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About GPR


Ground penetrating radar (GPR) is a geophysical survey method and the main component of a PAS 128:2014 utility detection and mapping survey.

GPR is:

  • an accurate, fast and high-resolution geophysical technique for subsurface investigation.
  • non-invasive, non-destructive and completely safe.
  • the only non-intrusive method capable of accurately locating non-metallic subsurface features and utilities (eg. clay, concrete, fibreglass, PVC conduits or fibre-optic cables).
  • a geophysical surveying technique based on transmitting pulsed electromagnetic (EM) energy into the subsurface and measuring the strength of the reflected energy.
  • successful where a sufficient contrast in material properties (dielectric permittivity) between a buried target and its surroundings exists.
  • used by Scantech to detect and map buried pipes, cables, structural reinforcement, voids, disturbed ground, material degradation, subsurface layers and buried objects.
  • acquired using transmitting and receiving antennae which can be mounted on a cart, skid plate or vehicle, or can be hand-held.
  • a technique which requires qualified and experienced personnel to acquire high quality survey data and geophysical expertise to process and interpret the results.


Diagram of the GPR method, point and planar GPR reflections and simplified radargram.

GPR uses high-frequency-pulsed electromagnetic (EM) waves to acquire subsurface information. It is used to investigate the subsurface without drilling, probing or digging. Basic GPR survey equipment consists of a transmitting and receiving antennae, a radar control unit and a data storage and display device.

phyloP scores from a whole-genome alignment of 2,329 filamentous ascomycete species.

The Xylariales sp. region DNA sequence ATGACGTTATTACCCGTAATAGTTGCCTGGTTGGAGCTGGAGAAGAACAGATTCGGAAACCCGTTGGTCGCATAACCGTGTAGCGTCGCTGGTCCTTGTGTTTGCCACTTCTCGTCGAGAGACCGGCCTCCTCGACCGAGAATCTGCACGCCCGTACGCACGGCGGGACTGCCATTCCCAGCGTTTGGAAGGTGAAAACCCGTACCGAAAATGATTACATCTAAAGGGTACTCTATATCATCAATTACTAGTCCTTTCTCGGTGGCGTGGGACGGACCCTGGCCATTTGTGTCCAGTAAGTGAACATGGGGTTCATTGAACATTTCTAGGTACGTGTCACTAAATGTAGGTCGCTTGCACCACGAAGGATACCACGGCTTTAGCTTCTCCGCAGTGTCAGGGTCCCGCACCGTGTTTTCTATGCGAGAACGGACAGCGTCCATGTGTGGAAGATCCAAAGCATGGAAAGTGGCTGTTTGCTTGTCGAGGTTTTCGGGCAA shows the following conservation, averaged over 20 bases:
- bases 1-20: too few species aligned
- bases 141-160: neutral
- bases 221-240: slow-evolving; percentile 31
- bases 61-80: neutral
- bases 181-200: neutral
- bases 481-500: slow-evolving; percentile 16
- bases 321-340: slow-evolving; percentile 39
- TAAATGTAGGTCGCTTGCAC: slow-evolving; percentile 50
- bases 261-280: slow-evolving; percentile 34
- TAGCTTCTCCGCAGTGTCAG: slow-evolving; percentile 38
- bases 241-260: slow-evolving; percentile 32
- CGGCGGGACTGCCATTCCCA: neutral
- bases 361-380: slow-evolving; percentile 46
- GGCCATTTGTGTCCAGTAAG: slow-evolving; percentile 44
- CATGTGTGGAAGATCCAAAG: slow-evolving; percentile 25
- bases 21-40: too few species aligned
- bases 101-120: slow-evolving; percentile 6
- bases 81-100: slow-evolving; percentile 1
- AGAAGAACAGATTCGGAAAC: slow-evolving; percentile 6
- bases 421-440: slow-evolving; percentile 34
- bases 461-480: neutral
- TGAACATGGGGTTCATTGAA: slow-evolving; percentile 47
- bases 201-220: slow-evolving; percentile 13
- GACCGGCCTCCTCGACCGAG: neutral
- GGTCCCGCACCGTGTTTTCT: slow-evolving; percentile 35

Energy is radiated into the ground from a transmitting antenna. As the wave spreads out and travels downward, if it encounters a buried object or boundary with different electromagnetic properties, then part of the wave energy is reflected or scattered back towards the surface. The receiving antenna at the surface records the strength (amplitude) of the reflected signal with time. The amplitude of the EM energy reflected from any boundary depends on the change in material properties (dielectric constant, magnetic permeability and electrical conductivity) at the boundary. The reflected signals are recorded over a selected time range for a fixed antenna position to produce a scan or trace of radar data. Scans obtained as the antennae are moved over a surface are placed side by side to produce a radar profile or radargram.

The vertical scale of the recorded radargram is in units of two-way travel time, the time it takes for the EM wave to travel down to a reflector and back to the surface. The travel time is converted to depth by relating it to on-site measurements or assumptions about the velocity of radar waves in the subsurface material under investigation. For most geological materials radar wave speeds vary between 60–175 mm/ns.

GPR waves can reach depths up to 30 metres in low conductivity materials such as dry sand or granite. Clays, shale, and other high conductivity materials may attenuate or absorb GPR signals, decreasing the depth of penetration to 1 metre or less. The depth of penetration is also determined by the GPR antenna.

The antennae are selected on the basis of the depth of interest and the size of the target. Penetration depth varies inversely with frequency and the higher the central frequency of the antenna, the smaller the size of object that can be resolved. Higher antenna frequencies give higher resolution, but less penetration, and vice versa. The lateral and vertical resolution of the results varies from 0.01 to 1.0 meters, depending on the choice of antenna frequency. Low frequency antennae are used in geological mapping to get the maximum penetration depth while higher frequencies are used in non-destructive testing for high resolution imaging. Having a range of frequencies available (usually 50MHz–2.5GHz) makes GPR ideal for locating objects of different sizes at various depths and in different ground conditions.